• French (40734)
  • Swedish (54923)
  • English-UK (58736)
  • Brazilian Portuguese (65886)

Remaining strings to translate in Ubuntu 8.04 "Hardy Heron," see more at:

Launchpad News

Launchpad now OpenId Provider

This month Launchpad needs your help in testing the new OpenID feature.

OpenID is an open standard that lets you use one username and password to access many different websites. You can use your Launchpad account to log into websites that work with OpenID, including:

  • Blogger - to post blog comments
  • Zoomr - photo sharing
  • LiveJournal

  • - social bookmarking.

The OpenID Directory - - has links to more sites.

As Launchpad's OpenID support is still in beta, you may come across bugs. If so, please report them here, tag them with "openid" and assign them to me (flacoste):

You can also find a list of known bugs here:

If you have any questions or feedback about this beta, please email me directly. You can also take a look at our user guide, which is on this page:

Barry Warsaw - who ran last month's mailing list beta test - wants to thank everyone who took part. As you've probably already seen, mailing lists are now available to all teams in Launchpad!

Ubuntu Forums News

Ubuntu Forums Interview

handy, from the "Oz" country, as he calls it, agreed to talk a little bit of himself. What a journey! Please discover the whole article here:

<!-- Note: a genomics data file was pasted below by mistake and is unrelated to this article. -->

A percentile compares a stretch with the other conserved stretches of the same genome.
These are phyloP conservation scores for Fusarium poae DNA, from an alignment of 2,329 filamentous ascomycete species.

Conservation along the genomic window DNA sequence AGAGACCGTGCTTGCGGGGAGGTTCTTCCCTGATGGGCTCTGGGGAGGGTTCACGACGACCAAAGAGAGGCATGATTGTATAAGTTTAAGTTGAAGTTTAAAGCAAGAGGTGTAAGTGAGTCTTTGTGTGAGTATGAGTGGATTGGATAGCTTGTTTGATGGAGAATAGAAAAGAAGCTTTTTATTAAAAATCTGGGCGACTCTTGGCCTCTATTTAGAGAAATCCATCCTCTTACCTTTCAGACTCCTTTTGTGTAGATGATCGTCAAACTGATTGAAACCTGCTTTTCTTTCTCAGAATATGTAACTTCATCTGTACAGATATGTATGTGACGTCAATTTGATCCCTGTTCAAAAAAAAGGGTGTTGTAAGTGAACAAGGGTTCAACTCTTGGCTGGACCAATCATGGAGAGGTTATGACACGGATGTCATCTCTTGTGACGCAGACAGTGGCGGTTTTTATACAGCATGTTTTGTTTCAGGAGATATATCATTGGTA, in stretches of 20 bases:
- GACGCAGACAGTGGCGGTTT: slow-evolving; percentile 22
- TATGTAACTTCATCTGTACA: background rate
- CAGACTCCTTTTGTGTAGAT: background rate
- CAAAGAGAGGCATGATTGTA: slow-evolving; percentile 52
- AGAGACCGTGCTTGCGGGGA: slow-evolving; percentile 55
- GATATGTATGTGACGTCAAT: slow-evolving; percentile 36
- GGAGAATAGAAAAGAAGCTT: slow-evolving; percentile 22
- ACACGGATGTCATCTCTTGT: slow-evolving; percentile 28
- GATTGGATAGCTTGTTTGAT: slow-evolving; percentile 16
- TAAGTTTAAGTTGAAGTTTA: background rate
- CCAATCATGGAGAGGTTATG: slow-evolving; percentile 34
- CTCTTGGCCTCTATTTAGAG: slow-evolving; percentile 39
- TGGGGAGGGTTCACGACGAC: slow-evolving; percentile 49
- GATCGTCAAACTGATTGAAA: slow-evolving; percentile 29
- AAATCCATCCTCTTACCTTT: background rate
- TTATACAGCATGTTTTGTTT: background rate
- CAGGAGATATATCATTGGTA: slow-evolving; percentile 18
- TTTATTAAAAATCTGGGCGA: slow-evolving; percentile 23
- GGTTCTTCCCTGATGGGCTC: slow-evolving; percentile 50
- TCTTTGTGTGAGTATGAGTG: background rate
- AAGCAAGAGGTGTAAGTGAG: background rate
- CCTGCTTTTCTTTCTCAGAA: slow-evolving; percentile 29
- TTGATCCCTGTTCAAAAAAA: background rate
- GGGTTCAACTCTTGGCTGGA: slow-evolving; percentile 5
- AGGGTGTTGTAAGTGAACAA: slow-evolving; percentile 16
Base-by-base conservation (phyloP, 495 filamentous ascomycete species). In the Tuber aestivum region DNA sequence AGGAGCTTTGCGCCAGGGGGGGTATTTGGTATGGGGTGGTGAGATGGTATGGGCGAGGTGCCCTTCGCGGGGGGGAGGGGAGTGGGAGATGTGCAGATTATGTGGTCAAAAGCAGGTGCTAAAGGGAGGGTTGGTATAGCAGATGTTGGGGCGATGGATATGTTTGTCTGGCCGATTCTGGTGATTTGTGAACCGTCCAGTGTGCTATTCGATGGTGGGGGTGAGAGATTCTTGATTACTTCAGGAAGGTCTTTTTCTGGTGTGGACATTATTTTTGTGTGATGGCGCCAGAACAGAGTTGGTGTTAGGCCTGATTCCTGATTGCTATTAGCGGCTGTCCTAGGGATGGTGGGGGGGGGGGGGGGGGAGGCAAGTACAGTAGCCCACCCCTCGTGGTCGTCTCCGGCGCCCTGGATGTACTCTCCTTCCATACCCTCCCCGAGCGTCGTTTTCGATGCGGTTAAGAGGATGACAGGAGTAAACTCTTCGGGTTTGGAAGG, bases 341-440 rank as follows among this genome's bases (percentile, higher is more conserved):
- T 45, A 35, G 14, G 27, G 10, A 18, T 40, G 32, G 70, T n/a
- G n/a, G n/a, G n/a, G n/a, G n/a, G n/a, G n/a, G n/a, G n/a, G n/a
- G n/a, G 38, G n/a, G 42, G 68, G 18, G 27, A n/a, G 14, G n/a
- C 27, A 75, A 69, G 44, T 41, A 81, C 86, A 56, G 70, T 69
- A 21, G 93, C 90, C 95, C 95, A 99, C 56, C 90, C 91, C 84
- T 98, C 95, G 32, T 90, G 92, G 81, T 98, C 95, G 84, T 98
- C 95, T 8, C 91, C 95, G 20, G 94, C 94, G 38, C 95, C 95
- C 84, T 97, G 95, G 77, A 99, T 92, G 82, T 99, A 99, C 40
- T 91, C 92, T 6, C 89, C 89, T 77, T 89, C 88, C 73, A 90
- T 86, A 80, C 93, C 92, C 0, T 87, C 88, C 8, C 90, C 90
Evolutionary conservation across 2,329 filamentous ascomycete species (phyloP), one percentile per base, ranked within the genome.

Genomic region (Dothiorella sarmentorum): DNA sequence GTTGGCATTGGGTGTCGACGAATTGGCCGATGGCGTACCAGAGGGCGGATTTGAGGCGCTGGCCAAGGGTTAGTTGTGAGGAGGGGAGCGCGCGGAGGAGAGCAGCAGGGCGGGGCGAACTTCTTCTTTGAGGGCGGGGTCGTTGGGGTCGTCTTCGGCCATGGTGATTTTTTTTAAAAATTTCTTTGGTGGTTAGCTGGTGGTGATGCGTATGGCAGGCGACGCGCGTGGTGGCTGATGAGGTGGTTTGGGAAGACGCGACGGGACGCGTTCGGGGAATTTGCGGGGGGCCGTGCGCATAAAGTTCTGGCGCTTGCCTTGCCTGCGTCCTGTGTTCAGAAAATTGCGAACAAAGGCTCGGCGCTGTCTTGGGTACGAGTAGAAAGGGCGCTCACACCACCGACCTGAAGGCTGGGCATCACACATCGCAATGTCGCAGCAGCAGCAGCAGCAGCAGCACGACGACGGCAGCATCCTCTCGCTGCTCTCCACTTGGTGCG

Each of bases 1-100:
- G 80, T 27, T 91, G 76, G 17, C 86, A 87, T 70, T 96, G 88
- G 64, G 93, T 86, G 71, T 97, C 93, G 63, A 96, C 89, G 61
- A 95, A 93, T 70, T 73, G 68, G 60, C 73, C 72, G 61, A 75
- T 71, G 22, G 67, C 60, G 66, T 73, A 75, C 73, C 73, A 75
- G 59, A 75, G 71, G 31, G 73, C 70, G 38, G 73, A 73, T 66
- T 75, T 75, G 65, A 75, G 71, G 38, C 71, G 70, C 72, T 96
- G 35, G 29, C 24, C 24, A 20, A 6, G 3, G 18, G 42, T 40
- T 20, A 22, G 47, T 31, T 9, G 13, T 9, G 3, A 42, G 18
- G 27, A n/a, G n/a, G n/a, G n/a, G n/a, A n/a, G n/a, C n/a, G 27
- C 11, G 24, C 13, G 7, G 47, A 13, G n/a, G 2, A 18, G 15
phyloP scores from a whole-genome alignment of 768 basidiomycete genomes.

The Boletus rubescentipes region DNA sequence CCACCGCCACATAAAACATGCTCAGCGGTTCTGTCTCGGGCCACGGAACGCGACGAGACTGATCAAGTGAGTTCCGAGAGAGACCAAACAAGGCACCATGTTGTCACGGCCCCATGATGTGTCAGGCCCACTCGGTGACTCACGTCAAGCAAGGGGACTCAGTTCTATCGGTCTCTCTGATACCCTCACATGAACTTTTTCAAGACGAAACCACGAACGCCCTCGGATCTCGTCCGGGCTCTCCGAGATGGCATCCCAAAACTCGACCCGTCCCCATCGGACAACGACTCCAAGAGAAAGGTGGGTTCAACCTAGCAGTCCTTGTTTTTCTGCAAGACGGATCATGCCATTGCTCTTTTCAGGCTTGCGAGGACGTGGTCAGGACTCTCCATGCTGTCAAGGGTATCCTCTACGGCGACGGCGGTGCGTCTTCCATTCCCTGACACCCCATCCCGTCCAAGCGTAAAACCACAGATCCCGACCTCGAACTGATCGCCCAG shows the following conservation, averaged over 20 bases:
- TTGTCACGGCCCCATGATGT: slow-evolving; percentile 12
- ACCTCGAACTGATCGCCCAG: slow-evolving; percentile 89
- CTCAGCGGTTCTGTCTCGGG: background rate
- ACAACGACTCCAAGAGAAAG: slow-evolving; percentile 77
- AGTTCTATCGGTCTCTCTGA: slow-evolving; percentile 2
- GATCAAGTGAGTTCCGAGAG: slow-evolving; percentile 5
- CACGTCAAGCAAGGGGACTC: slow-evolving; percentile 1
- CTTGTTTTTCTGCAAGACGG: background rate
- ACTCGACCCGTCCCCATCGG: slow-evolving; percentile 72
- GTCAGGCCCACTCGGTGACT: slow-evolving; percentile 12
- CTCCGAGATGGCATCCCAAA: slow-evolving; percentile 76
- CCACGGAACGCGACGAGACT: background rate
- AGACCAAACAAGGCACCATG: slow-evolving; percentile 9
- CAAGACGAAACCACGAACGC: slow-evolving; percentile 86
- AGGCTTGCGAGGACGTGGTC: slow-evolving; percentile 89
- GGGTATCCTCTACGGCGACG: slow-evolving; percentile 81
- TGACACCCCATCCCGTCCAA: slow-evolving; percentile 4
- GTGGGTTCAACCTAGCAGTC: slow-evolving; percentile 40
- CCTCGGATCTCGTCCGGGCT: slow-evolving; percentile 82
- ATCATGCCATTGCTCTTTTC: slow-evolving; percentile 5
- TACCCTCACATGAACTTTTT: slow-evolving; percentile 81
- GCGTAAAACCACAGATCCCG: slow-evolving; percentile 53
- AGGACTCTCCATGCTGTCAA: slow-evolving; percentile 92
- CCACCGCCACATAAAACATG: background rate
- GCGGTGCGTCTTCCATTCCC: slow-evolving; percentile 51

Tutorial of the Week

Offline users or systems with weak Internet access might find this week's Tutorial of the Week helpful -- it's epimeteo's "Howto: NoNetDebs - upgrade Ubuntu without Internet (or with low-bandwidth connection)". If you've ever been stranded offline with an Ubuntu machine and wanted to install or upgrade your system, this tutorial might be useful to you.

April Fools Days at UF

There was a whole series of obnoxious color schemes (that green olive theme with pink fonts will be remembered!), and Staff exchanged their avatars, title, locations, signature, all the visual elements that our eyes depend upon to identify someone. Some got really confused.. We had a lot of fun. Matthew has a summary of what happened, with screenshots. See here:

As a relapse, the Backyard sub-forum kept the April 1st, 2008, renaming and color scheme. You'll find it labeled "OMG pInK pOnIeS" with a bright pink default font color. See you next year!

In The Press

  • Linux: 9000 PCs in Swiss schools will switch to Ubuntu only - Geneva newspaper Tribune de Geneve reports that from September 2008 all computers at schools that currently are dual-boot MS Windows and Linux will have MS Windows removed and become FOSS (Free Open Source Software) only. Besides lower costs for the administration, students will also profit from the use of Ubuntu, as they then will be able to use the same applications at home without any additional cost. Manuel Grandjean, director for the schools (Ecoles-Médias) IT services pointed out that the use of FOSS “…encourages participation and the democratization of knowledge and provides product independent competences…“.

  • Ubuntu to be Sun certified - Mark Shuttleworth, founder of Ubuntu Linux, said on Wednesday that Sun Microsystems Inc would soon certify that his software is compatible with some Sun products. Sun is the first of the world's major server computer makers to certify that its hardware works with Ubuntu Linux, Shuttleworth told Reuters in an interview.